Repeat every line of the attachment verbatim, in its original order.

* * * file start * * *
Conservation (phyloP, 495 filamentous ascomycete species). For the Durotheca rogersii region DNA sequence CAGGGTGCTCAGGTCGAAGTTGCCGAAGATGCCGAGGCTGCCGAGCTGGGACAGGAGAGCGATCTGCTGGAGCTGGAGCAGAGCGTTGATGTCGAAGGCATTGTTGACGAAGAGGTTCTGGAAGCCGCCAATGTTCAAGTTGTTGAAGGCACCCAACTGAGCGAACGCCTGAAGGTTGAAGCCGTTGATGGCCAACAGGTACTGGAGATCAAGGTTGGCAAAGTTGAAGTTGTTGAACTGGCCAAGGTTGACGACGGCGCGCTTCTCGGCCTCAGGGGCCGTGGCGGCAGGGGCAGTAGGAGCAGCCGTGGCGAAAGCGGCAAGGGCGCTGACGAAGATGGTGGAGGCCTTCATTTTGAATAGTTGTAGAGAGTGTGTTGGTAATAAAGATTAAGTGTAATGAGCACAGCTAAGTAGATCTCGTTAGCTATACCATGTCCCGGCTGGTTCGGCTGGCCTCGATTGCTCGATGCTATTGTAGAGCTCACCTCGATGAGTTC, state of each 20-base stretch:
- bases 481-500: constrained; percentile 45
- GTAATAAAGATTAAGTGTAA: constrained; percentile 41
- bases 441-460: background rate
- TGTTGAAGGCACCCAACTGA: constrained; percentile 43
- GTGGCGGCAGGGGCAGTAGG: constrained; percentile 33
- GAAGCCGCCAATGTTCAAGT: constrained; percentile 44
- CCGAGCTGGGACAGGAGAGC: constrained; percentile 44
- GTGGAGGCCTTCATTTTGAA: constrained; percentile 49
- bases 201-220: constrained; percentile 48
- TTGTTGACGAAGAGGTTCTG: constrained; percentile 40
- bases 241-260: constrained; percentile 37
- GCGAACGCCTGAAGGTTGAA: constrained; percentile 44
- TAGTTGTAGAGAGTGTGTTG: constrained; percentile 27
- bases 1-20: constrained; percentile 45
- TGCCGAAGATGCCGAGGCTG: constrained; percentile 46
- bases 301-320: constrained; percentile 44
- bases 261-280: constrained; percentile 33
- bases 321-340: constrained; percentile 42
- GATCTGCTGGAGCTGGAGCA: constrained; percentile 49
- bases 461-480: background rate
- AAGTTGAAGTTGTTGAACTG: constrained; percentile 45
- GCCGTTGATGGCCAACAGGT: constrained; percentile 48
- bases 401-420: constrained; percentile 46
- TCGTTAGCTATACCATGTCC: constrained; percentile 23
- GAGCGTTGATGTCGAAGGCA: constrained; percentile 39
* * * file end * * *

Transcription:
Conservation (phyloP, 495 filamentous ascomycete species). For the Durotheca rogersii region DNA sequence CAGGGTGCTCAGGTCGAAGTTGCCGAAGATGCCGAGGCTGCCGAGCTGGGACAGGAGAGCGATCTGCTGGAGCTGGAGCAGAGCGTTGATGTCGAAGGCATTGTTGACGAAGAGGTTCTGGAAGCCGCCAATGTTCAAGTTGTTGAAGGCACCCAACTGAGCGAACGCCTGAAGGTTGAAGCCGTTGATGGCCAACAGGTACTGGAGATCAAGGTTGGCAAAGTTGAAGTTGTTGAACTGGCCAAGGTTGACGACGGCGCGCTTCTCGGCCTCAGGGGCCGTGGCGGCAGGGGCAGTAGGAGCAGCCGTGGCGAAAGCGGCAAGGGCGCTGACGAAGATGGTGGAGGCCTTCATTTTGAATAGTTGTAGAGAGTGTGTTGGTAATAAAGATTAAGTGTAATGAGCACAGCTAAGTAGATCTCGTTAGCTATACCATGTCCCGGCTGGTTCGGCTGGCCTCGATTGCTCGATGCTATTGTAGAGCTCACCTCGATGAGTTC, state of each 20-base stretch:
- bases 481-500: constrained; percentile 45
- GTAATAAAGATTAAGTGTAA: constrained; percentile 41
- bases 441-460: background rate
- TGTTGAAGGCACCCAACTGA: constrained; percentile 43
- GTGGCGGCAGGGGCAGTAGG: constrained; percentile 33
- GAAGCCGCCAATGTTCAAGT: constrained; percentile 44
- CCGAGCTGGGACAGGAGAGC: constrained; percentile 44
- GTGGAGGCCTTCATTTTGAA: constrained; percentile 49
- bases 201-220: constrained; percentile 48
- TTGTTGACGAAGAGGTTCTG: constrained; percentile 40
- bases 241-260: constrained; percentile 37
- GCGAACGCCTGAAGGTTGAA: constrained; percentile 44
- TAGTTGTAGAGAGTGTGTTG: constrained; percentile 27
- bases 1-20: constrained; percentile 45
- TGCCGAAGATGCCGAGGCTG: constrained; percentile 46
- bases 301-320: constrained; percentile 44
- bases 261-280: constrained; percentile 33
- bases 321-340: constrained; percentile 42
- GATCTGCTGGAGCTGGAGCA: constrained; percentile 49
- bases 461-480: background rate
- AAGTTGAAGTTGTTGAACTG: constrained; percentile 45
- GCCGTTGATGGCCAACAGGT: constrained; percentile 48
- bases 401-420: constrained; percentile 46
- TCGTTAGCTATACCATGTCC: constrained; percentile 23
- GAGCGTTGATGTCGAAGGCA: constrained; percentile 39